Proper processing, packing, and storage will help ensure a quality feed for cattle and minimize feed losses. In this podcast episode, University of Wisconsin specialists give recommendations you can use out in the field and as you store your crop. Also in this episode are great tips to help keep you safe this harvest season.
Liz Binversie, Brown County UW-Extension Agriculture Educator
Brian Holmes, PhD, Emeritus Professor, Biological Systems Engineering Department, UW-Madison/UW-Extension
Randy Shaver, PhD, Dairy Nutrition Specialist, UW-Madison/UW-Extension
John Shutske, PhD, Agricultural Engineering Specialist, UW-Madison/UW-Extension
Time: 10:29 minutes
Liz Binversie: Greetings, I’m Liz Binversie, Brown County Agriculture Educator for UW-Extension and I’ll be your moderator for today. On the panel is Brian Holmes, Emeritus Professor in the Biological Systems Engineering department at UW-Madison; Randy Shaver, Dairy nutrition specialist for UW-Madison & UW-Extension; and John Shutske, Agricultural Engineering Specialist for UW-Madison & UW-Extension.
Proper processing and storage are key to ensuring a high quality feed for dairy and other livestock. Today we will discuss ways you can tell how well you’re doing with processing, packing, and covering. Brian, could you tell us more about how producers can gauge how well they’re doing?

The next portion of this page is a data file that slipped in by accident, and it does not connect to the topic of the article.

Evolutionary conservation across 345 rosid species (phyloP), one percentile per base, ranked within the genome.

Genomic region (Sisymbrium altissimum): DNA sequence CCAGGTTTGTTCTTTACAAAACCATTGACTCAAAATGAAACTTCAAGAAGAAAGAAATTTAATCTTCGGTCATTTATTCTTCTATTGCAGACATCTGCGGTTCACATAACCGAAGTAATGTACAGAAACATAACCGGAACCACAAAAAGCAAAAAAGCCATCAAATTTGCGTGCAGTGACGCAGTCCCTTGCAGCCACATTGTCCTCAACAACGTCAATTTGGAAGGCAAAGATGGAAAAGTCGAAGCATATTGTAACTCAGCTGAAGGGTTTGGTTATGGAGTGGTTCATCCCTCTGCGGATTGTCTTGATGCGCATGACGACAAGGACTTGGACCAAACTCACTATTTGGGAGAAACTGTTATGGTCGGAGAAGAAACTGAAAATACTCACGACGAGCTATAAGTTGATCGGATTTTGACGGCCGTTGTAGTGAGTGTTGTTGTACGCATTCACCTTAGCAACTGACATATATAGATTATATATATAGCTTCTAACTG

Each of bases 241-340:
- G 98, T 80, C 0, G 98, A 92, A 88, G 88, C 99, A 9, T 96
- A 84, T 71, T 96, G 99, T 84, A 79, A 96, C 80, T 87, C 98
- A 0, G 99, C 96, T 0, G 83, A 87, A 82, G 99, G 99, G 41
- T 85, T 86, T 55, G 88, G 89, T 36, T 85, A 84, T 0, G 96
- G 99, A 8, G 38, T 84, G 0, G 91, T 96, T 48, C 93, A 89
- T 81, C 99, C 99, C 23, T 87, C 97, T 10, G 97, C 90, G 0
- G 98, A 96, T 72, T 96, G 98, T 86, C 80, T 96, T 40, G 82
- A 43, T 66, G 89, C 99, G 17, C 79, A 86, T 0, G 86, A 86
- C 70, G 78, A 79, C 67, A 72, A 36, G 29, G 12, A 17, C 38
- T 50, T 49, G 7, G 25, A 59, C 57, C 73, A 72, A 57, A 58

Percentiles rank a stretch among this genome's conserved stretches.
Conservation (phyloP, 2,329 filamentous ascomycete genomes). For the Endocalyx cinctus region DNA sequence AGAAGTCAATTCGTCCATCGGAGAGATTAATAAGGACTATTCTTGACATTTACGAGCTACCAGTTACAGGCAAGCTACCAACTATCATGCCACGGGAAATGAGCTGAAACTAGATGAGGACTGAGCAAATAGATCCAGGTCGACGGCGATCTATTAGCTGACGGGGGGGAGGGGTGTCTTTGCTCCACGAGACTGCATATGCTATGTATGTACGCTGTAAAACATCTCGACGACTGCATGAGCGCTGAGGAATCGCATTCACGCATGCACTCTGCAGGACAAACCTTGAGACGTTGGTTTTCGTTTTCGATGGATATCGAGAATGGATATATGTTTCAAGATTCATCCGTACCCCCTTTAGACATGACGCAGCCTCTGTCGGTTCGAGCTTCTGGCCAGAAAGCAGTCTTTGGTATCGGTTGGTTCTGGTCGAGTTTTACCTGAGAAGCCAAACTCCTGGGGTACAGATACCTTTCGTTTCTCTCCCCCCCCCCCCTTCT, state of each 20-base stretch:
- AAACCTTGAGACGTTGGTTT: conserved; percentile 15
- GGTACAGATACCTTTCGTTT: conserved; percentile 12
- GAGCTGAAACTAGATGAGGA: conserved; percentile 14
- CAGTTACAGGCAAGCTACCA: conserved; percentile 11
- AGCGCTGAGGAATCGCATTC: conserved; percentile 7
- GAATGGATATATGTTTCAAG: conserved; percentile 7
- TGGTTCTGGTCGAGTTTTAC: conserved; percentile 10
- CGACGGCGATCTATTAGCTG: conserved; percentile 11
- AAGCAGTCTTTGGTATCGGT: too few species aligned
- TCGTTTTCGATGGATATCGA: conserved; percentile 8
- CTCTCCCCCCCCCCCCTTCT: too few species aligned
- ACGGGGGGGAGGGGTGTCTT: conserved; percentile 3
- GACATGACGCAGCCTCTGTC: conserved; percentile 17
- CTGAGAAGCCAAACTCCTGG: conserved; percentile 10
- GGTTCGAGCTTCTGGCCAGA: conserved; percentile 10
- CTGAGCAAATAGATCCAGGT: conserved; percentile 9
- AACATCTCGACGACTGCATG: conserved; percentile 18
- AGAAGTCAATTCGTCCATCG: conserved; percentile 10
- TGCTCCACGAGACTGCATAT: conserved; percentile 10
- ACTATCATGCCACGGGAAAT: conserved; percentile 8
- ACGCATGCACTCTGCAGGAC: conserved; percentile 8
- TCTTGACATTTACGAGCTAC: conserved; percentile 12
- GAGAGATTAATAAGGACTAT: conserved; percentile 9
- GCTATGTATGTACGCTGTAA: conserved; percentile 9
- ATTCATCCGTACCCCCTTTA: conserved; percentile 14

Brian Holmes: Well, people need to understand that oxygen is the enemy of silage. The following recommended practices help to minimize exposure during the filling process and during storage. First of all, you want to fill the silo as quickly as possible—preferably less than a week. Cover the top forage with plastic if filling must be temporarily interrupted due to rain or some other method of slowing down your harvest. Line the walls with plastic, leaving at least 3 feet of plastic to extend over the tops of the walls. Then, proper packing is important to exclude oxygen from the forage mass prior to fermentation and to minimize the porosity of the silage produced. Porosity is a measure of the space between the forage particles. When the silo is open during feed out, high porosity silage allows oxygen to penetrate the silage quickly and to a greater depth than does low porosity silage. This exposes the silage to aerobic deterioration at a very high rate. Good packing is characterized by high density, low porosity silage. There have been several attempts to determine if forage is packed well enough while the packing processing is going on, but I haven’t heard of anybody that has developed a successful method of doing this. There is a spreadsheet available that’s been developed to help predict if the packing process is likely to achieve or exceed the recommended density of greater than 44 pounds of as fed silage per cubic foot and a porosity of less than 40%. This spreadsheet is available on the UW-Extension Team Forage harvesting and storage website. The spreadsheet allows a producer to enter harvest rate, forage depth, packing layer thickness, number of packing tractors, and the weight of each packing tractor. This spreadsheet calculates an estimated density and a porosity you’re likely to achieve. The nice thing about using a spreadsheet is that you can change some of the variables related to the packing process to see what the effect is going to be and make changes in the spreadsheet rather than actually making them in the field. Once you’ve got your silage properly packed, cover the forage with plastic as soon as the silo is full. Overlap the plastic at the joints by at least 3 feet, weight the plastic so it comes in complete contact with the forage using tires or tire sidewalls that touch each other or by using tarps and gravel-filled bags spaced at about 10 foot intervals. Place extra weight at the joints, and on silage piles seal the plastic on the ground surface with sand or gravel strip. Randy, kernel processing is an important procedure to make sure you have efficient digestion of corn starch. Tell us how to achieve a good kernel fracture on your chopper.